Charles Dickens took six short weeks to pen his iconic story “A Christmas Carol,” which tells the tale of the now famous miser Ebenezer Scrooge. Dickens managed to finish the manuscript on Dec. 2, 1843, and the story was in print by Dec. 19, 1843.
In “A Christmas Carol,” Dickens tells a rather surprising kind of coming-of-age story in which the elderly Scrooge, coming to the end of his life, is given a second chance. He learns the error of his ways through four apparitions on Christmas Eve; this graceful gift allows him to mend his selfish, money-grabbing ways to encompass goodness for the greater good of all those around him.
Dickens wrote a total of five short Christmas stories: “A Christmas Carol” in 1843, “The Chimes” in 1844, “The Cricket on the Hearth” in 1845, “The Battle of Life” in 1846, and “The Haunted Man” in 1848. For each of the five illustrated books, he kept the same novella format, a small cast of characters, a main plot, and a subplot.
Dickens’s most successful Christmas story is “A Christmas Carol,” but it was not born out of an urge to create alone. He also needed to alleviate his finances, which may explain why his original manuscript is embossed with “Thomas Mitton Esqre.,” the name of his friend and creditor.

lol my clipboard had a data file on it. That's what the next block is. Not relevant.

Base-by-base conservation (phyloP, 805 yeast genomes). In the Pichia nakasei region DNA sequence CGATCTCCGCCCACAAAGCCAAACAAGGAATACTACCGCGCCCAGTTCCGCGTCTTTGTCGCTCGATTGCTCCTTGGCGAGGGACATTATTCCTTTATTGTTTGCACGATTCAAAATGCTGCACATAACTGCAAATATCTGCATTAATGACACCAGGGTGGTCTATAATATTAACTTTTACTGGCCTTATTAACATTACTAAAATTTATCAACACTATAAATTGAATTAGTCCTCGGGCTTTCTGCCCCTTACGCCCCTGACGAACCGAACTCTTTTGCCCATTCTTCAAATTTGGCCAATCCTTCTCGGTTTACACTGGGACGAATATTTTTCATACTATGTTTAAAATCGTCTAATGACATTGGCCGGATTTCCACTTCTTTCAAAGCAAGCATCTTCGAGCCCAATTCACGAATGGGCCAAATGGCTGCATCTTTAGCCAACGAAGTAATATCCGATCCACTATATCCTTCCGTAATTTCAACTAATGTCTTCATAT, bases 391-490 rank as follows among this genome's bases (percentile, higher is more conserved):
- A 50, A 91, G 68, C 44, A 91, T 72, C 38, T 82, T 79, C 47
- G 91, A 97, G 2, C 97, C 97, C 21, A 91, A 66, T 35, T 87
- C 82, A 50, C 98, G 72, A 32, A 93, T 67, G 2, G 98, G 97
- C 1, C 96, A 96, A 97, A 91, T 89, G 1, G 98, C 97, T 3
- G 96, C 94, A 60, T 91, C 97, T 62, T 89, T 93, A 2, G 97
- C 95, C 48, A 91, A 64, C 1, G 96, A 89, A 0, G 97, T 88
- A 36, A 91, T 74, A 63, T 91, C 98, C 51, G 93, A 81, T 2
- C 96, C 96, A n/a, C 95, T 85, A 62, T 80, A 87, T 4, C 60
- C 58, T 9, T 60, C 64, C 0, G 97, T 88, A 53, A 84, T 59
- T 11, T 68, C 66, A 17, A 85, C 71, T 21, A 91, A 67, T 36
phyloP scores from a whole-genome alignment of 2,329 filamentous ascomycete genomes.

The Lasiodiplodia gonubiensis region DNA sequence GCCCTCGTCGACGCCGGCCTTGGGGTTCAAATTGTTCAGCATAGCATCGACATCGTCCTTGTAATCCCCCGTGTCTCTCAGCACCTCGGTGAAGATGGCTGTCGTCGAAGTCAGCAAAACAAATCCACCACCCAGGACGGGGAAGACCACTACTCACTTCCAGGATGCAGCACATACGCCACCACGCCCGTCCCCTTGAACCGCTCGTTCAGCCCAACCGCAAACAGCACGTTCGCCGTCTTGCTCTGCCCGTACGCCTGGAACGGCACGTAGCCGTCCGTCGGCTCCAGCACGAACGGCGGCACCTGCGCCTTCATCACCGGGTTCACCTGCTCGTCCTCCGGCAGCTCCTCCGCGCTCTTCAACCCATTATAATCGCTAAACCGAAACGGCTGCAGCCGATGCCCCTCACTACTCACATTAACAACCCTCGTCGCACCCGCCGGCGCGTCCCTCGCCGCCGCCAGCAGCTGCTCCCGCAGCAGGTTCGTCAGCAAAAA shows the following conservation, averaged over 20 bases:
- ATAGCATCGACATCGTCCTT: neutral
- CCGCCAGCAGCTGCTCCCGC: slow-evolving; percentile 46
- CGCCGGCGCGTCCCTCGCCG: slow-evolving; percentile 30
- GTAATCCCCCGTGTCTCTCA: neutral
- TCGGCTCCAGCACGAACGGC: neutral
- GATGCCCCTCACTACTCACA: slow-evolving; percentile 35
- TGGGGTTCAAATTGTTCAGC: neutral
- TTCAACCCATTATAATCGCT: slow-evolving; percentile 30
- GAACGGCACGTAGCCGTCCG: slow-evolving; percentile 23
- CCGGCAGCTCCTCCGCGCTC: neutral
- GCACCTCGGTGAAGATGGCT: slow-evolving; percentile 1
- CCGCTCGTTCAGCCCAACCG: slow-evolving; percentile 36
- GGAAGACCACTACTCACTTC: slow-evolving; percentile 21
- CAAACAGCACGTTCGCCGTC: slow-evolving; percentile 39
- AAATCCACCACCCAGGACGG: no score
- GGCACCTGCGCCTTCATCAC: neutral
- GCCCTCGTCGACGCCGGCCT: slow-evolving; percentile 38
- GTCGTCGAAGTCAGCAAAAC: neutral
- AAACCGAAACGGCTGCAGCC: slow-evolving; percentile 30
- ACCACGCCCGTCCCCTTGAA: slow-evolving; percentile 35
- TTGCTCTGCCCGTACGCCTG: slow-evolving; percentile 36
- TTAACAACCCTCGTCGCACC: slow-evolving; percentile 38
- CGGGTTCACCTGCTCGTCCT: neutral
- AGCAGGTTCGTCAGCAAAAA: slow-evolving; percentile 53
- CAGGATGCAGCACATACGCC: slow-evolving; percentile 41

Finely bound in crimson Morocco goatskin leather, Dickens’s original 1843 manuscript of “A Christmas Carol” is the only version in existence; no other draft, outline, or plot exists, as Dickens attests on the title page: “My own, and only, MS of the Book/Charles Dickens.” The rare 68-page manuscript is part of Pierpont Morgan’s collection and is on display at The Morgan Library and Museum in New York through Jan., 6, 2019, as it is each year, as part of the institution’s Christmas tradition.
Dickens was thoroughly dedicated to his literature. “I write with great care and pains (being passionately fond of my art, and thinking it worth any trouble),” he wrote in a letter to the German novelist Sophie Verena on April 30, 1856.